Unfortunately, it’s not all good news on the gaming front, as there are still just two HDMI 2.1 sockets, one of which is also the eARC port so may well be needed for a soundbar or AV receiver. Those HDMI 2.1 sockets can handle all of the major gaming formats, including 4K/120Hz, VRR (in both FreeSync and G-Sync) and ALLM. Dolby Vision gaming is also supported, but only up to 4K/60Hz – something for Xbox Series X owners to consider.

While Panasonic is experimenting with other operating systems for some models this year, its top OLEDs, including the MZ1500, feature the new 8.0 version of the company’s own My Home Screen OS. Other than new accessibility features, this seems to be very similar to last year’s iteration, which we found to be simplistic but intuitive and responsive. We’re hoping the app selection is enhanced a bit – we consider the full-fat Apple TV app to be pretty essential on account of its superb library of pay-as-you-go HDR movies (My Home Screen 7.0 only had an Apple TV+ app for streaming Apple’s own content), and apps for BT Sport and Now would be nice.


OLED TV: Panasonic MZ1500

(Image credit: Future)

Much of the focus of Panasonic’s recent launch event was on the MZ2000, but we did get a brief look at the MZ1500 in action, and the omens are good. No, it doesn't have the MLA tech of the MZ2000, and that’s both a great shame and obvious in action – there’s a very noticeable drop in brightness for the MZ1500, particularly in the Dynamic picture preset that both TVs were running in during the demo.

However, the MZ1500 looked plenty bright in its own right and a substantial step up on the MZ980. Remember, the MZ1500 has a heatsink that the MZ980 and rival sets such as the LG C3 do not.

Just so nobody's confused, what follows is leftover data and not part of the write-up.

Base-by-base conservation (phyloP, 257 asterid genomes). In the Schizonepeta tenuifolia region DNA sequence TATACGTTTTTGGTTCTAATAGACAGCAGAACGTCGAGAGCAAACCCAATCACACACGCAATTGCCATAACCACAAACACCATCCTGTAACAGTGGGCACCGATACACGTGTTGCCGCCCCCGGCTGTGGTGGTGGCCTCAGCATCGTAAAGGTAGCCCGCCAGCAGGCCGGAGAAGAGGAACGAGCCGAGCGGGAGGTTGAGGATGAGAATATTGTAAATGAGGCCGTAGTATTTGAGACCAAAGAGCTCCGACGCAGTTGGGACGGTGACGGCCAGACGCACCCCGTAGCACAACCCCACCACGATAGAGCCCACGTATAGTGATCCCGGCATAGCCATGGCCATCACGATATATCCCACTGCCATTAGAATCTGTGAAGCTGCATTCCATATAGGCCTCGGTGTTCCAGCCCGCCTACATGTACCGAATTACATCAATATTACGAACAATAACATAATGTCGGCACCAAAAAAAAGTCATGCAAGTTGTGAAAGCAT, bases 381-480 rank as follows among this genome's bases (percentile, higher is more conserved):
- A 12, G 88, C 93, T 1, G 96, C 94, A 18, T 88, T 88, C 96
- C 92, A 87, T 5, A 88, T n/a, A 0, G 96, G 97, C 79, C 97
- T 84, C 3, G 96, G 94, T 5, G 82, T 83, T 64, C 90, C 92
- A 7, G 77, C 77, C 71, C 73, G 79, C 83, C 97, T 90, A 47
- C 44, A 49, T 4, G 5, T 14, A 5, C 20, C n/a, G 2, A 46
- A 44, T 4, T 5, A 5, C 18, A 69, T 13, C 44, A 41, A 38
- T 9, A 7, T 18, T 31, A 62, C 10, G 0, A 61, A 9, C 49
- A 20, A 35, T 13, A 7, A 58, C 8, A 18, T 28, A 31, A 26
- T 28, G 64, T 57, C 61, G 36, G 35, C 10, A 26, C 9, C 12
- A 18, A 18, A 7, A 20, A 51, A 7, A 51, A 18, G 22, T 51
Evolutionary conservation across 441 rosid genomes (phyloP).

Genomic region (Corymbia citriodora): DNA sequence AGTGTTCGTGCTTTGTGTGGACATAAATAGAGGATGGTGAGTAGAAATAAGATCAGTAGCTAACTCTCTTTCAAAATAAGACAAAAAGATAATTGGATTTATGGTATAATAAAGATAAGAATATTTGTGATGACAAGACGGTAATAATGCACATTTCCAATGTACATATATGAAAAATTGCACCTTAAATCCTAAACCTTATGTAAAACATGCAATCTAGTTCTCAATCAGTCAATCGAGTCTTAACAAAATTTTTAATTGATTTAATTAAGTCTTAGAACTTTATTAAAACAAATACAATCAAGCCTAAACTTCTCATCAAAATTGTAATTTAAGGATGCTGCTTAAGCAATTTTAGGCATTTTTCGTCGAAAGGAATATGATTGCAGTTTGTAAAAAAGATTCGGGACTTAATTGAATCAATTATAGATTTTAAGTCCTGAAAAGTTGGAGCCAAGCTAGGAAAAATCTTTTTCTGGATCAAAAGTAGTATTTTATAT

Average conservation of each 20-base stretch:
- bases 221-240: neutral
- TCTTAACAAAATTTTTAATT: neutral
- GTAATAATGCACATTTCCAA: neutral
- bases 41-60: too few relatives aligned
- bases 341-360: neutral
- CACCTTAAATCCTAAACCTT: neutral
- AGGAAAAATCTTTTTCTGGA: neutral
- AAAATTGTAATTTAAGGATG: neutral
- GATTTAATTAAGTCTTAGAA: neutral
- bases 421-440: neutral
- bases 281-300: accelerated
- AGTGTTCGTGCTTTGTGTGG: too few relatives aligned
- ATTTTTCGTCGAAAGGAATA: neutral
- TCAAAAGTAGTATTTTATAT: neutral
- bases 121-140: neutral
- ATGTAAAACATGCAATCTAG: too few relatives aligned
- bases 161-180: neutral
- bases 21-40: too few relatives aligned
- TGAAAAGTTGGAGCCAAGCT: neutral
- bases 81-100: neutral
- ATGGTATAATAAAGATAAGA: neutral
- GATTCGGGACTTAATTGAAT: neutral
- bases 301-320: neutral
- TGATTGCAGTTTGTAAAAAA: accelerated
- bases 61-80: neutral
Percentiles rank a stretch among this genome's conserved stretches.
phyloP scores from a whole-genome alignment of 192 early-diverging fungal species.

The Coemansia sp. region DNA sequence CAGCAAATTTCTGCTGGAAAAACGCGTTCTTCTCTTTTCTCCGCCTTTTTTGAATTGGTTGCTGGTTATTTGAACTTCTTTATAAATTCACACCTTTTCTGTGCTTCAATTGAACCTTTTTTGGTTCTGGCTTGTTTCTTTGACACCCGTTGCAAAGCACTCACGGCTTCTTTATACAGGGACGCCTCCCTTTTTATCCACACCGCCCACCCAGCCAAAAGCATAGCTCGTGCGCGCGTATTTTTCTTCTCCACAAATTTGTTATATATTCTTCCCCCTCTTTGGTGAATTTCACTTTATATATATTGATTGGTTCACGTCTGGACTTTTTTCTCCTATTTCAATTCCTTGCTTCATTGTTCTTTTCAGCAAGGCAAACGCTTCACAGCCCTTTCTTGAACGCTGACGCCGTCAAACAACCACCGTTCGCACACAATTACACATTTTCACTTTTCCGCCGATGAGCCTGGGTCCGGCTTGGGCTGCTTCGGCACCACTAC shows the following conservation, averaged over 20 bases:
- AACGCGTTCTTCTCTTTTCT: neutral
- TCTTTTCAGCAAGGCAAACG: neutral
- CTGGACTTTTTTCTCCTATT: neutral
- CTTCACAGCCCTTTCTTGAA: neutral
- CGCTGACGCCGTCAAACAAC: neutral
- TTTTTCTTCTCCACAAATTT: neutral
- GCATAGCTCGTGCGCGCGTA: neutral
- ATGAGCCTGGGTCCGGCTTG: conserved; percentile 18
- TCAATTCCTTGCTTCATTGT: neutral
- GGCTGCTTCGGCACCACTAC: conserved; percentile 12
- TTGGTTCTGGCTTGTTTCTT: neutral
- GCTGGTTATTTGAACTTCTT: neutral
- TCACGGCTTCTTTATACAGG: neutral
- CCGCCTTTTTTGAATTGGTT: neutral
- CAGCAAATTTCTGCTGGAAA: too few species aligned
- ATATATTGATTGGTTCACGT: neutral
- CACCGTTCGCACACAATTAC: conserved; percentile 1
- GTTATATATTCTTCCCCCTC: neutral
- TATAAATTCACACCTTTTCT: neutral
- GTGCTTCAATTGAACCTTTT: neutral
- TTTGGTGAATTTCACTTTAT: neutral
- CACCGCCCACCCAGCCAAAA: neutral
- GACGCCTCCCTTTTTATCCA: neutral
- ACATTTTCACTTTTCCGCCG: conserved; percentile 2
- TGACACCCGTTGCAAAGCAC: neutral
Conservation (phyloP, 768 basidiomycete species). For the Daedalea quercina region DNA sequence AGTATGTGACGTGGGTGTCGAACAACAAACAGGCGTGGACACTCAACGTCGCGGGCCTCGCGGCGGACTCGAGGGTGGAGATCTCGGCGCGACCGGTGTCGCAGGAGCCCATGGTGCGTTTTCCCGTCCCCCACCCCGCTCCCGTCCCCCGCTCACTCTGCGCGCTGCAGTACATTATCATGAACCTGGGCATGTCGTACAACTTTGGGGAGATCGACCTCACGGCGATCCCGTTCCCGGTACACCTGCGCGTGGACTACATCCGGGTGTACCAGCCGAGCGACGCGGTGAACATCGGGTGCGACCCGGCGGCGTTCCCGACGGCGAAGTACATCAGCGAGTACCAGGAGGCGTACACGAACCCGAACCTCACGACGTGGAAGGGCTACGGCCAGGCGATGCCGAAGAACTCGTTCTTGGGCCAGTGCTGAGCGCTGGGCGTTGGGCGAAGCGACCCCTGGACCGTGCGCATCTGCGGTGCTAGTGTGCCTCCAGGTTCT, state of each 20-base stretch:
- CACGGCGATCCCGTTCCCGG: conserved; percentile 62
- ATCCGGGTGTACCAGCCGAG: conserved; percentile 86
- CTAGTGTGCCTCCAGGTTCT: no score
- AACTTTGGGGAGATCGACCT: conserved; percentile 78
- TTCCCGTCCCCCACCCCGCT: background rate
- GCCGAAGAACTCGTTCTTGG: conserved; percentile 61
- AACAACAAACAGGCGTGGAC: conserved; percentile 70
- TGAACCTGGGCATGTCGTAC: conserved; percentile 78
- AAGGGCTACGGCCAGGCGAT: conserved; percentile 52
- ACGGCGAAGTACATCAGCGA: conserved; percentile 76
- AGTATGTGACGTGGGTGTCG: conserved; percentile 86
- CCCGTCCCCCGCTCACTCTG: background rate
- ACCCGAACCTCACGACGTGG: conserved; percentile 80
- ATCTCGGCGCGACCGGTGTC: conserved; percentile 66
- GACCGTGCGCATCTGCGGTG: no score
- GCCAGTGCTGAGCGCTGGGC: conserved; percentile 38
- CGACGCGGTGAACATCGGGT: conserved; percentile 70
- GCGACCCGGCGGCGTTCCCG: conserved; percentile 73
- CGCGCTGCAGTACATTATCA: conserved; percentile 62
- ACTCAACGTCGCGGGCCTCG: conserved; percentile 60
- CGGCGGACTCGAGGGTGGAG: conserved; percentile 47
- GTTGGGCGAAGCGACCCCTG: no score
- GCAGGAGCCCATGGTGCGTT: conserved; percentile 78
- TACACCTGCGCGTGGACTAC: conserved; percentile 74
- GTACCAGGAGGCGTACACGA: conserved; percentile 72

The use of the Dynamic preset made it a little hard to judge exactly how successful Panasonic’s been in its quest for picture authenticity, but it was notable that the scenic demo footage looked natural but also punchy, razor-sharp and packed with detail.

In truth, the MZ1500 simply looked like a slightly less bright version of the MZ2000, though we will obviously need more time with both sets before we can deliver a full verdict on either.


OLED TV: Panasonic MZ1500

(Image credit: Future)

It’s rare that hands-on events include an audio portion, and the one we got at the Panasonic launch demonstrated why. Technical issues that meant both the MZ1500 and LZ1500 next to it were playing simultaneously at times, less than ideal TV positioning and lots of background noise made it very hard indeed to get a sense of the relative merits of the new model.

All I could focus on at first was the MZ1500’s over-exaggerated bass which, it turns out, was only there because the Bass Boost setting was enabled for much of the demo. Other than that, all I could really tell was that the dedicated, forward-firing speaker bar of the MZ1500 sounded a bit more direct than the essentially invisible speaker system of the outgoing LZ1500.

Even more so than with the picture, this is an element of the TV’s performance that we won’t pass judgement on until we’ve got it into our dedicated test rooms for an extensive review.

Early verdict

OLED TV: Panasonic MZ1500

(Image credit: Future)

While it’s undeniably disappointing that to get Panasonic’s best picture performance you also have to fork out for the MZ2000’s sound system, which you might not want, it would be a mistake to rule out the MZ1500.

This is a TV that’s priced very similarly to the LG C3 but that has a heatsink for potentially greater brightness and a soundbar-like speaker array for potentially better sound. While a hands-on session is never enough to reach any performance conclusions, the MZ1500 looks promising so far.


Read our LG C3 review

And here's our Panasonic MZ2000 hands-on

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Tom Parsons

Tom Parsons has been writing about TV, AV and hi-fi products (not to mention plenty of other 'gadgets' and even cars) for over 15 years. He began his career as What Hi-Fi?'s Staff Writer and is now the TV and AV Editor. In between, he worked as Reviews Editor and then Deputy Editor at Stuff, and over the years has had his work featured in publications such as T3, The Telegraph and Louder. He's also appeared on BBC News, BBC World Service, BBC Radio 4 and Sky Swipe. In his spare time Tom is a runner and gamer.

What is a hands on review?

'Hands on reviews' are a journalist's first impressions of a piece of kit based on spending some time with it. It may be just a few moments, or a few hours. The important thing is we have been able to play with it ourselves and can give you some sense of what it's like to use, even if it's only an embryonic view.